(Don’t be) Satisfied with Singleness
Once you are content with your singleness and grasp that God may call you to be single forever—then, and only then, will God bring you a spouse. When you surrender your desire to get married (i.e. cut your heart out) then God will fulfill your desire for a family.
How many of you have heard statements like these?
A reader recently emailed me confused why I condoned online dating and looking for a husband. Listen to part of what she wrote (I share this with permission from her, so don’t worry about your emails showing up on my blog!):
“Don’t you think as Christians, if we were to pursue our spouses via online dating, we would be moving ahead of God in a way? If I go online to look for my future spouse, it would almost mean that I’m not trusting God to provide for my needs.
If you’re single, the goal is not to be married: it is to walk closely with the Lord and to learn how to be satisfied in Christ. I believe it is then that the Lord will bring our spouse to us if it is His will for us to be married. If it isn’t God’s will for us to be married, online dating and going out and searching for someone who is compatible with us may be walking outside of the will of God for our lives.”
I used to think similarly. Growing up in the church, it seemed that women who stayed single were looked upon as more holy than the ones who found a husband. Women who didn’t make themselves up were more highly esteemed than those of us who wore stylish clothes and exercised to look a certain way. The “just be content” phrase was used so often and going out to try to meet a man was seen as weakness and not waiting on God. Oh, how far from the truth! I truly believe God wants us to be content in every circumstance, but that doesn’t mean that the waiting isn’t hard or it isn’t ok to look for a spouse.
Let’s look at dating through the lens of unemployment. Being unemployed when you really want a job is awful. I remember pouting and eating ice cream every Monday morning when I was unemployed—because all I wanted was to go to work like everyone else. (Ok, a tad dramatic, but I was miserable!). But during that season, I made career websites my homepage and constantly looked for connections, sent resumes, and applied to any and every job I could possibly imagine doing. I didn’t know what God wanted for my future, but I knew he wanted me to do something. So I applied for A LOT of jobs. Not one person told me to be content with my joblessness. Sure, I wasn’t to let it steal my joy or define me—but I wasn’t supposed to stop desiring employment. After all, God created us with a desire to work.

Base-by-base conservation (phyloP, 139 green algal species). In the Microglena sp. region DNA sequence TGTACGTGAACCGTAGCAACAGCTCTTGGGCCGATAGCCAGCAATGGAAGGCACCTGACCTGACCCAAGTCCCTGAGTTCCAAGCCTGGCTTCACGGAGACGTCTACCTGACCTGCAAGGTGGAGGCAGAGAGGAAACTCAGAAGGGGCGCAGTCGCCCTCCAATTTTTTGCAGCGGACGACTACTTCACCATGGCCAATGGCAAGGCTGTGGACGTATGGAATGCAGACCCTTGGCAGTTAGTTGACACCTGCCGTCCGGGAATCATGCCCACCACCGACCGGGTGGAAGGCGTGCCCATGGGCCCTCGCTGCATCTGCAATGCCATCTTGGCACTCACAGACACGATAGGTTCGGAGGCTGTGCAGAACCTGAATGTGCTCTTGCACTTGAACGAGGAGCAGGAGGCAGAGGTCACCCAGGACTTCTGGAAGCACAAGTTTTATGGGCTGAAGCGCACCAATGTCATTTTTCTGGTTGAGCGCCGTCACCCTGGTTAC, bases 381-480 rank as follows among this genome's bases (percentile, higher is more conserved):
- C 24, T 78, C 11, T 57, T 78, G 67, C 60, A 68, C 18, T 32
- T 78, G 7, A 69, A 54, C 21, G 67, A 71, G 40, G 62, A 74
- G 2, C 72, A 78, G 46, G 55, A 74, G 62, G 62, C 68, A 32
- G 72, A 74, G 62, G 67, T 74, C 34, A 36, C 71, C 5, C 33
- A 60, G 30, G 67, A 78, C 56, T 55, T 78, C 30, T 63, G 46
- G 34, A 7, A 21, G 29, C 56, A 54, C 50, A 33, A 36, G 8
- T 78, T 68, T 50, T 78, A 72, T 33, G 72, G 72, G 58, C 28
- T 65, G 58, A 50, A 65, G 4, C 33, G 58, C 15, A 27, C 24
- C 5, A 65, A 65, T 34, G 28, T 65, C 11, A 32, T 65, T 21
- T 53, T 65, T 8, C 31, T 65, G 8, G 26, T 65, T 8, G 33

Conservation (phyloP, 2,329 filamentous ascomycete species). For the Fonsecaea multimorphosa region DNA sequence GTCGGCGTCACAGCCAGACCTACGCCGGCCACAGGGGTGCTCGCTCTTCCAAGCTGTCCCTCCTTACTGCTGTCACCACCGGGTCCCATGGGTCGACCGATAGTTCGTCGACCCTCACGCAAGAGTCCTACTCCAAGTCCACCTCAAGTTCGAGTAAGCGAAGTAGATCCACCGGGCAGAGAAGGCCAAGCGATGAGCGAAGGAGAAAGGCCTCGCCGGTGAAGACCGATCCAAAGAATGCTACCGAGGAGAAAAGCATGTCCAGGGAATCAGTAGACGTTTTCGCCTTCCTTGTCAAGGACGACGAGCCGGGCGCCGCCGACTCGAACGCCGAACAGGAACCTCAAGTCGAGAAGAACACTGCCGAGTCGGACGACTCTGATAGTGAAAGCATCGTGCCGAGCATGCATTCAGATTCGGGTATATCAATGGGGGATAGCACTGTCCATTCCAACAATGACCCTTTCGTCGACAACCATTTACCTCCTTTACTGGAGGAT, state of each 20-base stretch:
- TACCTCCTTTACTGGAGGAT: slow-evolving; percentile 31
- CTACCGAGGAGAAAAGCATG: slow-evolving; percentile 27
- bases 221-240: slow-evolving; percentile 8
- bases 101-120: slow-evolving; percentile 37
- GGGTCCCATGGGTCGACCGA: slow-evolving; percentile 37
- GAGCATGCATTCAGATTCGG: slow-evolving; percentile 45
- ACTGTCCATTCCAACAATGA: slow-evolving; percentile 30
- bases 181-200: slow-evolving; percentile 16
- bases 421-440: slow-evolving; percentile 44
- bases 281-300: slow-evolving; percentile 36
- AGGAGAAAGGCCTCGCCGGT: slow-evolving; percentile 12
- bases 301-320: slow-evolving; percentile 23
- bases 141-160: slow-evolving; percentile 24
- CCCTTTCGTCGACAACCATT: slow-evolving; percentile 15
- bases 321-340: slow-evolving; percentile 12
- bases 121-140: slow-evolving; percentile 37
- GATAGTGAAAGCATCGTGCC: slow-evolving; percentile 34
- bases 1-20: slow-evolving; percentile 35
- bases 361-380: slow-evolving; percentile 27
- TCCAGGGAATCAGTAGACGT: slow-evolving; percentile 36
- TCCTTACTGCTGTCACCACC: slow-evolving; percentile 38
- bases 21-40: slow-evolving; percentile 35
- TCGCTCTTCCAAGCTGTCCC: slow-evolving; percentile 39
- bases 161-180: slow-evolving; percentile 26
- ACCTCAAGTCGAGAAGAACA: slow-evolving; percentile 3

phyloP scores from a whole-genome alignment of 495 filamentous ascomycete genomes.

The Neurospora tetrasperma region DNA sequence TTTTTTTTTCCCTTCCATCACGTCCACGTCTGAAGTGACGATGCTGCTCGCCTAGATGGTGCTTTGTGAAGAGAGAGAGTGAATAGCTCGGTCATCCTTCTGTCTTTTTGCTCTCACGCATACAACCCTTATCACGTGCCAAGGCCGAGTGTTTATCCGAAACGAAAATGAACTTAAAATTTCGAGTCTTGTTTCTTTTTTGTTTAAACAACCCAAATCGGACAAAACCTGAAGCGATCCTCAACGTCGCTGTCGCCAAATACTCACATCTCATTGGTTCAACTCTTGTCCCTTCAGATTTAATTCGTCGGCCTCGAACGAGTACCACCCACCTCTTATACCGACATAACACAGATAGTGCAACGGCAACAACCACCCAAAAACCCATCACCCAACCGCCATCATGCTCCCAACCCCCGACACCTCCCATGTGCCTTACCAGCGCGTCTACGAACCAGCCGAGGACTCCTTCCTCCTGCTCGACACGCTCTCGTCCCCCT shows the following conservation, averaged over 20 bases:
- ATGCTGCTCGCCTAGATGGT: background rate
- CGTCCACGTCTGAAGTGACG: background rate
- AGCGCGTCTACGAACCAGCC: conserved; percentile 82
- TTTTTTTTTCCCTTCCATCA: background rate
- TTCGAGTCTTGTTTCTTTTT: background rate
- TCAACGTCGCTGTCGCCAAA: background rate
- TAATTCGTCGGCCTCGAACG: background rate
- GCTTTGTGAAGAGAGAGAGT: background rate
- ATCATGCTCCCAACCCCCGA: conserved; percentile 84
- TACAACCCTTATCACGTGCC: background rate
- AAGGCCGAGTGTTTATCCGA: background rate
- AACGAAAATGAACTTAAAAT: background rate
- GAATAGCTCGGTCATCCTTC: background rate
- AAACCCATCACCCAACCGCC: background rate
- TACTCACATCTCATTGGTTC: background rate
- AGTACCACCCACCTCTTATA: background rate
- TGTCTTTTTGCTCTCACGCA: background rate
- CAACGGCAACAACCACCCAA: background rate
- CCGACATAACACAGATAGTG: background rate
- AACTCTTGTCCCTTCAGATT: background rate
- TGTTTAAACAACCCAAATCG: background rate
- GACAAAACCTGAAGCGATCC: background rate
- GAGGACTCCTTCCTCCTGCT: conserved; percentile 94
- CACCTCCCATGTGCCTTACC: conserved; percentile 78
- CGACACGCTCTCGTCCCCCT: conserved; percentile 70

Now, what if I treated unemployment like many of us are told to treat singleness. What if I sat around and ate bons-bons all day and said, “God wants me to be content with my unemployment. And looking for a job and doing everything I can to seek opportunities would be stepping outside his will. When I don’t want to be employed anymore, then God will bring me a job.” I’d become a great story you’d tell all your friends—about your delusional friend who will never be employed. Am I right?
We are free in Jesus, and I want you to hear you have freedom to date online, ask your friends to set you up with someone, wear makeup, buy a new outfit, and desire a husband. Contentment doesn’t mean you cut off your desires and deaden your heart—is simply means you tell God how badly you want to be married and ask him to bring you a man. You can even add the word, “quickly” onto the end of that prayer. Freedom.
I met Michael when I was far from content, far from healed, and very close to my desires for marriage. I don’t know why the church and Christians have defined contentment with our relationship statuses as not wanting a spouse. God wants you and I to live fully alive—hearts open to the great story, even if we don’t always understand the pieces and are far from whole. Most were created with a desire for marriage and singleness can just plain suck at times. And if you hear nothing else, I want you to know that’s okay.
Do you agree? What sorts of things does the church tell singles? How have you learned to be content with your singleness, while still desiring marriage?
If you liked this post, you may also like:
- What if I Never Get Married? The Feared Call of Singleness
- The Story of Addictions
- Are You Satisfied? Dream Houses, Dream Spouses
- 40 and Single | One Man’s Story